You may have read my previous blog post about the announcement of new PowerShell CmdLets to manage User Profile Disks (UPD )in Azure RemoteApp, if not here is the link: User Profile Disk management for Azure RemoteApp is here!
These new CmdLets enable you to manage the User Profile Disks yourself. This is great because prior to this you had to contact Azure Support for every management task you had to do related to UPD. Check out my previous blog post for more details on the new CmdLets Copy-AzureRemoteAppUserDisk and Remove-AzureRemoteAppUserDisk.
One of the things I did run into when testing, is that the Remove-AzureRemoteAppUserDisk CmdLet does not check if the user associated with the UPD is active or not! So please be aware of this when using this command.
This is what happens when you accidentally run the command without checking if the user is active or not. The UPD is removed successfully and the user ends up with unexpected behavior in his session when trying to access application that try to contact the users profile. Basically the session becomes unreliable. Highlighted in green is the Remove-AzureRemoteAppUserDisk CmdLet that runs successfully while the user session (on the right) is active. Highlighted in red are some confirms that User Profile Disk is gone.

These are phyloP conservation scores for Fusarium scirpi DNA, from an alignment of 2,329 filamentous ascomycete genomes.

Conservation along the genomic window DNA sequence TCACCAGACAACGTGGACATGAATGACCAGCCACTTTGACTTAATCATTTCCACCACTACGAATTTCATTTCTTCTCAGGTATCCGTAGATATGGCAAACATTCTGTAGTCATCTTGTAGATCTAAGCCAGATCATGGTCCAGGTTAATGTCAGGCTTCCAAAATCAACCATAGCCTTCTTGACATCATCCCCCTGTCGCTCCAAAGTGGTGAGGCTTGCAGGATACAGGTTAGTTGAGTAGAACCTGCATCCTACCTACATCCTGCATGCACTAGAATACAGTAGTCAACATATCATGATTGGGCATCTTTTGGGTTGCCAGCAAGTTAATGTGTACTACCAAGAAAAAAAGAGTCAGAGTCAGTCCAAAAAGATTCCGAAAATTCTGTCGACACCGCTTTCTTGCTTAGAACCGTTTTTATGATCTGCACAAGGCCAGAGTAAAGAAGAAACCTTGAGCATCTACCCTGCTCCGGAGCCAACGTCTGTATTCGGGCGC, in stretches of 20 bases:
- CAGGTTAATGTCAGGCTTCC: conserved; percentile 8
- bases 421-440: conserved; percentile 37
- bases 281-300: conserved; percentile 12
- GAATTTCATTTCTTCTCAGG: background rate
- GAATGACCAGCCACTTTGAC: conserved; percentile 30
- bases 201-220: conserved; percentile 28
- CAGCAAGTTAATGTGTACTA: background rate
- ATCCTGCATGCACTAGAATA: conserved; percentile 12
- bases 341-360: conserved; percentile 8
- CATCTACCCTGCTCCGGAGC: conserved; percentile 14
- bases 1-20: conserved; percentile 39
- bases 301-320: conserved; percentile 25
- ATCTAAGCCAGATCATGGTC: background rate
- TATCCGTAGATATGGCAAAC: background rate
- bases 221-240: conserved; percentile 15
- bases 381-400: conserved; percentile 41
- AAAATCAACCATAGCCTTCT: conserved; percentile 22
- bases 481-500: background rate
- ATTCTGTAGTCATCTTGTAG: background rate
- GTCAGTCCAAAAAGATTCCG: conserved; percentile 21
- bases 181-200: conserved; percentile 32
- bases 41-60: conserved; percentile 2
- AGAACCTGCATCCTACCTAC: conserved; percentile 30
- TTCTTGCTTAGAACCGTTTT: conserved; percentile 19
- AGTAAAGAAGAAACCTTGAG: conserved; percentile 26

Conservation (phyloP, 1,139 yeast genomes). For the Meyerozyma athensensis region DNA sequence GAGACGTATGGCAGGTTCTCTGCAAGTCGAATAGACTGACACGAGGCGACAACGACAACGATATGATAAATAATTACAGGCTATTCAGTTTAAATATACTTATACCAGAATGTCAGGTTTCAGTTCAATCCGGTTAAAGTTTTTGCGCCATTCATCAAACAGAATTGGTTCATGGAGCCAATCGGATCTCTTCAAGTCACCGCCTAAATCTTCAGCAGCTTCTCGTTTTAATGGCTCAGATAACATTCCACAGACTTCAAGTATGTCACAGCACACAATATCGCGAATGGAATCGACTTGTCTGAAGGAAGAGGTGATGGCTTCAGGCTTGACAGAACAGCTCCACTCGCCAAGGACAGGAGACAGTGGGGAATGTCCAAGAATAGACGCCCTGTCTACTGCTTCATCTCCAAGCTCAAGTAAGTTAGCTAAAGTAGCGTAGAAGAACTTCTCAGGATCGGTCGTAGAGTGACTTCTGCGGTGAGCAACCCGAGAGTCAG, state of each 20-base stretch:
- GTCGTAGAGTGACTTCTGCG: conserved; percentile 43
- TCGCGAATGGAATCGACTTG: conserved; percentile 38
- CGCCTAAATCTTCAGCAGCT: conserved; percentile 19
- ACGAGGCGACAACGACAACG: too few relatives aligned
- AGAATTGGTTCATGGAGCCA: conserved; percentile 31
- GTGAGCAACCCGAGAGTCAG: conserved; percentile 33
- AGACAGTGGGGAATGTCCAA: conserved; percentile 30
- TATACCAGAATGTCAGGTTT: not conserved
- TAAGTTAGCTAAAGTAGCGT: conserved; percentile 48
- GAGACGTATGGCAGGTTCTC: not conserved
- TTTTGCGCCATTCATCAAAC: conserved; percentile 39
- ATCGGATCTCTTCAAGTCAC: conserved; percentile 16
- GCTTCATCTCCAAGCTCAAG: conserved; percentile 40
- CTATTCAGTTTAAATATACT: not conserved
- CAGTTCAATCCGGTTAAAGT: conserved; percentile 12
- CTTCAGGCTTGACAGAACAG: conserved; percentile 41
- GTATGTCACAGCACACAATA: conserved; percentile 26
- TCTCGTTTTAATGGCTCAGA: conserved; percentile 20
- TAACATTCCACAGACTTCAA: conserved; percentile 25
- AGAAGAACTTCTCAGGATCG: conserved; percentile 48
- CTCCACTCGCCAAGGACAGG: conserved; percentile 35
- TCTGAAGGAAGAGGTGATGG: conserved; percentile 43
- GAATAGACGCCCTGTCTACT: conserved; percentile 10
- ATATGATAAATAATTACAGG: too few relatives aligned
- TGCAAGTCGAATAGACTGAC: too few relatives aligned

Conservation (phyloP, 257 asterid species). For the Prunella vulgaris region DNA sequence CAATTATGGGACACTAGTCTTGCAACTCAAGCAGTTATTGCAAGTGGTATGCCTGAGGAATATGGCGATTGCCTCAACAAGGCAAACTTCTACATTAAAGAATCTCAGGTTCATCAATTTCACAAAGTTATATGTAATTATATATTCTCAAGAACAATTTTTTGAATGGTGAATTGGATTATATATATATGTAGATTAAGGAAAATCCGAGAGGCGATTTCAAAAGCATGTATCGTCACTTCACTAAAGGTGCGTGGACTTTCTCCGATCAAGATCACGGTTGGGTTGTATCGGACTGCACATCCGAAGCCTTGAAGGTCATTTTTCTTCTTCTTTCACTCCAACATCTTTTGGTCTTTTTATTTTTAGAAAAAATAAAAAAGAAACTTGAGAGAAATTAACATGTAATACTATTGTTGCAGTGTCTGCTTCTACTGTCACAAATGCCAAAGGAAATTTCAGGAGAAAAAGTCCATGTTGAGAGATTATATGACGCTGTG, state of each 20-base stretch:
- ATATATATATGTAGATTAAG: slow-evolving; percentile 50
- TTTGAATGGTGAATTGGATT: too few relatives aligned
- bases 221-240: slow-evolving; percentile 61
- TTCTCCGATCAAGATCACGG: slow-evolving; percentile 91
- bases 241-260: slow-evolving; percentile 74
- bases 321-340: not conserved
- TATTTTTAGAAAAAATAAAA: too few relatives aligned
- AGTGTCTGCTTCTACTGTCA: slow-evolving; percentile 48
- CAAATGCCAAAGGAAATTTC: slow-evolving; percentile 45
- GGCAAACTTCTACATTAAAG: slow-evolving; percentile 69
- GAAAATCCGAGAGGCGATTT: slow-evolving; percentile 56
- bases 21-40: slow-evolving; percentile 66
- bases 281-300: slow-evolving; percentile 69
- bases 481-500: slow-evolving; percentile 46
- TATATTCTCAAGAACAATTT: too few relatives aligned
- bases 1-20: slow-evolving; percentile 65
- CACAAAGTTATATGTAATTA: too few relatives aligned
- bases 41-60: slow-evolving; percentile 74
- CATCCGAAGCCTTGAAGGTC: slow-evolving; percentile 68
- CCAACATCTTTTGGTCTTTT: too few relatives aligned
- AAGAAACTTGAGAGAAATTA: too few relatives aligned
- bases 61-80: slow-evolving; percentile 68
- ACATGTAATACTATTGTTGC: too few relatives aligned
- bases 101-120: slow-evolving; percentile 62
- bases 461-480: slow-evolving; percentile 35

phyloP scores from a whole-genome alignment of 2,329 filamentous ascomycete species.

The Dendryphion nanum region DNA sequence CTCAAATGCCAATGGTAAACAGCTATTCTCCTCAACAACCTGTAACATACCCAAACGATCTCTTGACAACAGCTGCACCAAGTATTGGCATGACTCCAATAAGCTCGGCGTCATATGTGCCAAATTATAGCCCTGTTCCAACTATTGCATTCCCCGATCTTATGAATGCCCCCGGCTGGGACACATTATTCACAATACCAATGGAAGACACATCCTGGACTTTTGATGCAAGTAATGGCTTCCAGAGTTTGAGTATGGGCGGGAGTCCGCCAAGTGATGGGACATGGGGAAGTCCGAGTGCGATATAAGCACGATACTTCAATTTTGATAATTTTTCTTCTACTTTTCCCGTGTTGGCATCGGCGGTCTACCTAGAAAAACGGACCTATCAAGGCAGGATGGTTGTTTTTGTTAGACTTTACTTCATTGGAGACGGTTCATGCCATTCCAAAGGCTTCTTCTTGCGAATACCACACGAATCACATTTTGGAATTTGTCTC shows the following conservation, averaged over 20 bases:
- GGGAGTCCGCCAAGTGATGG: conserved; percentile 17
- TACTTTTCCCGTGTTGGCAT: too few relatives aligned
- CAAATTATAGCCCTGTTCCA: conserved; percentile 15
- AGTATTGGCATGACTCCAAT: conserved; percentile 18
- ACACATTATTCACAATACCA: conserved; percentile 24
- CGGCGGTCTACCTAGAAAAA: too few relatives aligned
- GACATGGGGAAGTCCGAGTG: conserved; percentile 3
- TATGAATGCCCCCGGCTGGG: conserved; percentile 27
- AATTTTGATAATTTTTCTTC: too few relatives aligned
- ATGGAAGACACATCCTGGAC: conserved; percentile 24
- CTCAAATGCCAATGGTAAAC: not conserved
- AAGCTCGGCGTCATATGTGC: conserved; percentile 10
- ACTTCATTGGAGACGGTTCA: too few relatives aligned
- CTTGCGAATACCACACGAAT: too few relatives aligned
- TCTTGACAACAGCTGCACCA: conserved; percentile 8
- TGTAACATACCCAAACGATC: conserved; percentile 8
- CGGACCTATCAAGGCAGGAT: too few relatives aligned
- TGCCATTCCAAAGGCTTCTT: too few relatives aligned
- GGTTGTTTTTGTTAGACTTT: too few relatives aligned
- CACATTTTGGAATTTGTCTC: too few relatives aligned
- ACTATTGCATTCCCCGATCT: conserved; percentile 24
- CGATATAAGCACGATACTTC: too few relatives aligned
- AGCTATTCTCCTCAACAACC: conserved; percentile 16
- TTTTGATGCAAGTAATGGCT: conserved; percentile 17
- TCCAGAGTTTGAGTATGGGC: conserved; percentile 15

I have reported this back to the Product Team, and they are planning to have this fixed. In the meantime, be sure to confirm that the associated user is logged off prior to deleting the UPD.
Here are 2 ways to tell what users are logged on;
1. Using PowerShell and run the following command
Get-AzureRemoteAppVM -CollectionName <name of the collection>
For example below you will see that the user rdstest is currently logged on (and jwbqpqto000t is the hostname of the RDSH server)
2. Using the Azure Portal and opening the Session tab also allows you to confirm if a user if current logged on or not.
Originally posted here: https://rdsgurus.com/azure-remoteapp/user-profile-disk-management-for-azure-remoteapp-is-here/